Matthew ‘Matt’ Moran is one of Australia’s most famous restaurateurs and his stable of restaurants includes ARIA Sydney, ARIA Brisbane, Chiswick at the Gallery, Opera Bar and North Bondi Fish.
He is also one of the most famous faces on Aussie TV, most recently as one of the judges on the Great Australian Bake-Off! He has a lifelong obsession with food and here he talks to us about the Singapore food scene and why it’s such a hotbed of innovation and creativity.
What is your philosophy around food and cooking?
Fresh, seasonal produce has always been, and always will be, the foundation of my cooking. I’m a big believer in growing your own produce where it’s possible or buying from farmers markets. I love the romance of it, being able to pick my own produce, or talking to the farmer and hearing the background story about how it’s grown and harvested.
Regarding ingredients, flavours, textures and techniques, why do you think Singapore is one of the world’s most exciting food cities?
Singapore’s culture is right on point at the moment. It’s a small country with a big appetite and the food scene is absolutely thriving. It’s a street food mecca with incredible hawker markets and it has some of the best restaurants I’ve ever eaten in. Flavours are borrowed from a huge mix of cultures from all over the world. I love that the food emulates certain cultures but has its own Singaporean twist.
Where have your culinary influences come from?
First and foremost, mother nature. I always look to the seasons to design menus or pick the best seasonal produce. Influences also come from the great chefs of the past, the Roux brothers, Escoffier and Bocuse and last but not least, travel! I’m lucky that I get to do a lot of it for my job. Every time I travel, I experience something new with food and it’s just so exciting and enriching.
Is food about following trends or is it about continually innovating and pushing the boundaries of what’s possible?
I never really follow certain trends. I’m aware of them and keep up to date with the industry and what they are but ultimately, I think it’s about cooking the food you love to eat and are passionate about. Having said that, I definitely push myself as a chef and restaurateur and I try to ensure that my staff do the same. I always try to improve as a person and improve my businesses. That’s the only way you succeed.
In your opinion, where can we find the very best food in Singapore? Where do you usually go to eat when in Singapore – fine dining and local/street food?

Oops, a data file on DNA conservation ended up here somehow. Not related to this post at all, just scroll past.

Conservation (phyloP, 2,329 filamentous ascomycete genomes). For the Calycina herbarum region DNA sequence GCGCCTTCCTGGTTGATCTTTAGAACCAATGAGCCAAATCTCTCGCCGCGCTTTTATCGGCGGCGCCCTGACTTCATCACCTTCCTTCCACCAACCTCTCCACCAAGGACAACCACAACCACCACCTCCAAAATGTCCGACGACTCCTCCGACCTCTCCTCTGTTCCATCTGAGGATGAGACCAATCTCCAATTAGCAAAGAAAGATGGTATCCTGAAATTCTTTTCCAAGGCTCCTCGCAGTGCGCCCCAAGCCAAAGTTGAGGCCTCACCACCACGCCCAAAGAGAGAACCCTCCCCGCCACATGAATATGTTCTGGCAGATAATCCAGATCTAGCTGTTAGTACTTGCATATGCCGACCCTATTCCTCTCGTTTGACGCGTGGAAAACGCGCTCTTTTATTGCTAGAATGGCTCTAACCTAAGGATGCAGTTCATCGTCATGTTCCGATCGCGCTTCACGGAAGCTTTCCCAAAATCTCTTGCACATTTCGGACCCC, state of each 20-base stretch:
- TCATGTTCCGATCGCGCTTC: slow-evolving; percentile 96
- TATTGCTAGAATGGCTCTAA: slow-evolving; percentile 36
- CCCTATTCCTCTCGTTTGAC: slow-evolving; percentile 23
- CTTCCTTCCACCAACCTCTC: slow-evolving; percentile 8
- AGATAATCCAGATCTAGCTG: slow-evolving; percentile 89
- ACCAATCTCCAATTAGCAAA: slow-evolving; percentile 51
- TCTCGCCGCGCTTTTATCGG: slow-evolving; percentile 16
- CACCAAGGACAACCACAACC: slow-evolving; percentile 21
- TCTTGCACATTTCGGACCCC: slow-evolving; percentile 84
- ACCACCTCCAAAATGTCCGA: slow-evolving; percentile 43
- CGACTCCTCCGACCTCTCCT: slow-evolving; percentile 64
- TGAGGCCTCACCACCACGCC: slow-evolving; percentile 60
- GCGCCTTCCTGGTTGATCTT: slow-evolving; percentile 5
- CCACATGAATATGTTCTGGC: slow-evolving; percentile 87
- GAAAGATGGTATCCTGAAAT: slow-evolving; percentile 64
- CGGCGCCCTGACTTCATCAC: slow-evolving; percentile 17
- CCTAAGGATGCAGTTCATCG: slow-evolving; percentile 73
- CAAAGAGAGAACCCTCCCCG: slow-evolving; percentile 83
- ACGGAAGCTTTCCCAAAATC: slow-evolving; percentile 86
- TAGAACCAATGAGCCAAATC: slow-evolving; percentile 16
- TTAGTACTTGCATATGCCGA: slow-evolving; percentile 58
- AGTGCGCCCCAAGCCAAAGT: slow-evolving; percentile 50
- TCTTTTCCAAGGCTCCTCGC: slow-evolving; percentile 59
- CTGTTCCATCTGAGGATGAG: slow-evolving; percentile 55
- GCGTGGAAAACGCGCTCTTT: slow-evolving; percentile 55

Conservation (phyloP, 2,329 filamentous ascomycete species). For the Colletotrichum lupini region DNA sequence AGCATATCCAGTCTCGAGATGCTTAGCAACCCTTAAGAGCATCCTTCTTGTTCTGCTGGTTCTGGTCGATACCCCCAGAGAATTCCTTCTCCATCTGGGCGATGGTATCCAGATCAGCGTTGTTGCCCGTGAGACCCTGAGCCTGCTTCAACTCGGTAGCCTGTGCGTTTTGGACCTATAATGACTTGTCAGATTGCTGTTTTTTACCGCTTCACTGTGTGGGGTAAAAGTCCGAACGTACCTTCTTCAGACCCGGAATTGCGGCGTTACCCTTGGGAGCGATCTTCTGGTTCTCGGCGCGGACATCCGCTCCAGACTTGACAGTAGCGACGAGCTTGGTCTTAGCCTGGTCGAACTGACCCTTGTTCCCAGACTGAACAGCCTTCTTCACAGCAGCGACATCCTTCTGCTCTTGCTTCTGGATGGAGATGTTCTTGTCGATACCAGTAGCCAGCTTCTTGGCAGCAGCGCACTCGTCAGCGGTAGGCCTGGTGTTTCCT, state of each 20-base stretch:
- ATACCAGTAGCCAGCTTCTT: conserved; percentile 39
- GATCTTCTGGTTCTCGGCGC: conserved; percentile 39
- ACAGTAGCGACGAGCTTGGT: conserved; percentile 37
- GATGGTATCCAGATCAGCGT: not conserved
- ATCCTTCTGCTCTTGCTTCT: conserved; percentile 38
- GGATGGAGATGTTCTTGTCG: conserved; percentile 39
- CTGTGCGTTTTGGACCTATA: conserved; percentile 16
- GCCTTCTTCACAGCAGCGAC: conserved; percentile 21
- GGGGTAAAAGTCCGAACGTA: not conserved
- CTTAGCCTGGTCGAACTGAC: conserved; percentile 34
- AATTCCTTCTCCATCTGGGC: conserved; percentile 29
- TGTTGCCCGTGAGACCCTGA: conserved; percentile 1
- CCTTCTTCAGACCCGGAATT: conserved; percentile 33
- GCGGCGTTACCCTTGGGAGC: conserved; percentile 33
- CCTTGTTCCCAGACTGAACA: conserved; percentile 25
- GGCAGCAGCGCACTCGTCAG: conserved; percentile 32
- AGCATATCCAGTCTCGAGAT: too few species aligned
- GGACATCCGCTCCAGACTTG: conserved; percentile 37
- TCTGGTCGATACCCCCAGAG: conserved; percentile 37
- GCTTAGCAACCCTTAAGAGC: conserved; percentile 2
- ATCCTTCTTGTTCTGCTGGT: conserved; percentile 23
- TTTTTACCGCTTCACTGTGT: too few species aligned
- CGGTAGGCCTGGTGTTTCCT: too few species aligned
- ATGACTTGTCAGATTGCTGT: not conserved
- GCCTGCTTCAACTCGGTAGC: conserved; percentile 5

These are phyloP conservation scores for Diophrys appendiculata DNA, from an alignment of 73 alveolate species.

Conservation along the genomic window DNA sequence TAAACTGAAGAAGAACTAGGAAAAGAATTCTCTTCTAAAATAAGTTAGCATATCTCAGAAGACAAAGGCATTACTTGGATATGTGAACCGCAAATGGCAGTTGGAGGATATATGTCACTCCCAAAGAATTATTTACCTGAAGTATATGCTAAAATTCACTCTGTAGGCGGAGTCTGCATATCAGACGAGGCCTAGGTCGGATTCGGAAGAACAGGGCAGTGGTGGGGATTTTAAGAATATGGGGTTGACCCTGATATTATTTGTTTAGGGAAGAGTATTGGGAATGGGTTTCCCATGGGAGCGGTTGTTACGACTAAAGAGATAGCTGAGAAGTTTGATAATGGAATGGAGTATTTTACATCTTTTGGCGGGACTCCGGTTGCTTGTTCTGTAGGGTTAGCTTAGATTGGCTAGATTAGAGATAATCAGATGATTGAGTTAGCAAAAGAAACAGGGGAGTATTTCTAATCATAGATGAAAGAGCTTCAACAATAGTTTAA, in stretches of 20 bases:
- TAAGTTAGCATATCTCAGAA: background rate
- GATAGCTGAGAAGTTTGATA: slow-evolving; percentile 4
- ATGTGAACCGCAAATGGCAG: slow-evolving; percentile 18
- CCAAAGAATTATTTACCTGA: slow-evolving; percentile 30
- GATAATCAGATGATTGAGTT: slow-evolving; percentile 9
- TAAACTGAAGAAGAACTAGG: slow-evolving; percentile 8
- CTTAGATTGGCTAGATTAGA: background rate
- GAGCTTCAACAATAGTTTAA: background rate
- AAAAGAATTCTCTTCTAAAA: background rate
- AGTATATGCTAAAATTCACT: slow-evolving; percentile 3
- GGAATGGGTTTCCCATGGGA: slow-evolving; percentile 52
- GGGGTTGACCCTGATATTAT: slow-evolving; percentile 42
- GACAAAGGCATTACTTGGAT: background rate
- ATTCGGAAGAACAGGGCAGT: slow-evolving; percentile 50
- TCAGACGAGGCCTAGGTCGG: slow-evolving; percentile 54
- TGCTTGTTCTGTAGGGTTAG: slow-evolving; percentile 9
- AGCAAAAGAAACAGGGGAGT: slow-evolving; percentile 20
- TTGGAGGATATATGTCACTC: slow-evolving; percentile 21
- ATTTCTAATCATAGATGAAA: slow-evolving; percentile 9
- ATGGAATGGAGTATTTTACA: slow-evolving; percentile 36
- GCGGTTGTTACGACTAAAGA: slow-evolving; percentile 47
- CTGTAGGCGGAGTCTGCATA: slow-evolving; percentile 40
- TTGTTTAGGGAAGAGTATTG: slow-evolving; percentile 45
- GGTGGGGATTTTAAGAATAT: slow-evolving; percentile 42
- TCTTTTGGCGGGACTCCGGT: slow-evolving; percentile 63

When I am in Singapore I always head to Club Street and East Coast. East Coast has such great Singapore crab.
Where are the hottest places and who are the hottest chefs in Singapore right now?
Tippling Club has got to be one of my favourites in Singapore. Ryan Clift has done a great job with it – it’s such a fun and exciting atmosphere with outstanding Asian cuisine. André Chiang also has one of the hottest places in Singapore. His fine-dining establishment always makes me want to come back for more.
Are there any ingredients you use in your cooking that the average amateur home chef would never have heard of, let alone know how to use?
No, not really. People are so engaged with food nowadays and it shows in their knowledge of produce and ingredients. My style of cooking is honest, simple but most importantly, delicious. While it has its place, it’s not always about tricked up or fancy produce for me. Sometimes simple is best.
On a rare day off from fine dining, do you have a guilty pleasure?
Chocolate is always my guilty pleasure! And a good old-fashioned Caramello Koala always hits the spot for me when I crave it.
Money no object, talk us through the restaurant you dream about when you close your eyes at night.
Honestly, without wanting to sound boastful I genuinely have the restaurants of my dreams! I am very lucky and grateful that when I stand in my restaurant ARIA (which is my first baby), I am in my fine-dining dream. Then when I want to escape and head to my kitchen garden dream and the style of food that’s closer to what I cook at home, I can go to Chiswick at Woollahra. I have 10 restaurant businesses now and while I’ve worked incredibly hard to get where I am, I feel so blessed and lucky to be here.
If time travel were possible, what message would you give to your 18 year-old self just starting his/her culinary journey?
Keep going the way you are going, follow your dreams and keep working hard. You’re on the right track.
Chefs are a breed unto themselves. Why do you think that is?
Chefs have passion and they love what they do. I say to many of my staff ‘love what you do and you will never have to work a day in your life.’ The kitchen environment is a challenging one and the type of people drawn to the industry really thrive off it. Why that is, I couldn’t tell you!
What are the elements that define you as a chef?
Passion, integrity and a strong work ethic.
From where do you find your creativity, inventiveness and innovation?
I travel a lot and new environments and cultures inspire me. I find a lot of creativity in what I see around me and when I’m eating out. The more places I dine in, the more I learn. It’s also just from an instinct you develop over the years and being truly passionate and in love with what I do for a living.
Matt tweets from @chefmattmoran and his website is at mattmoran.com.au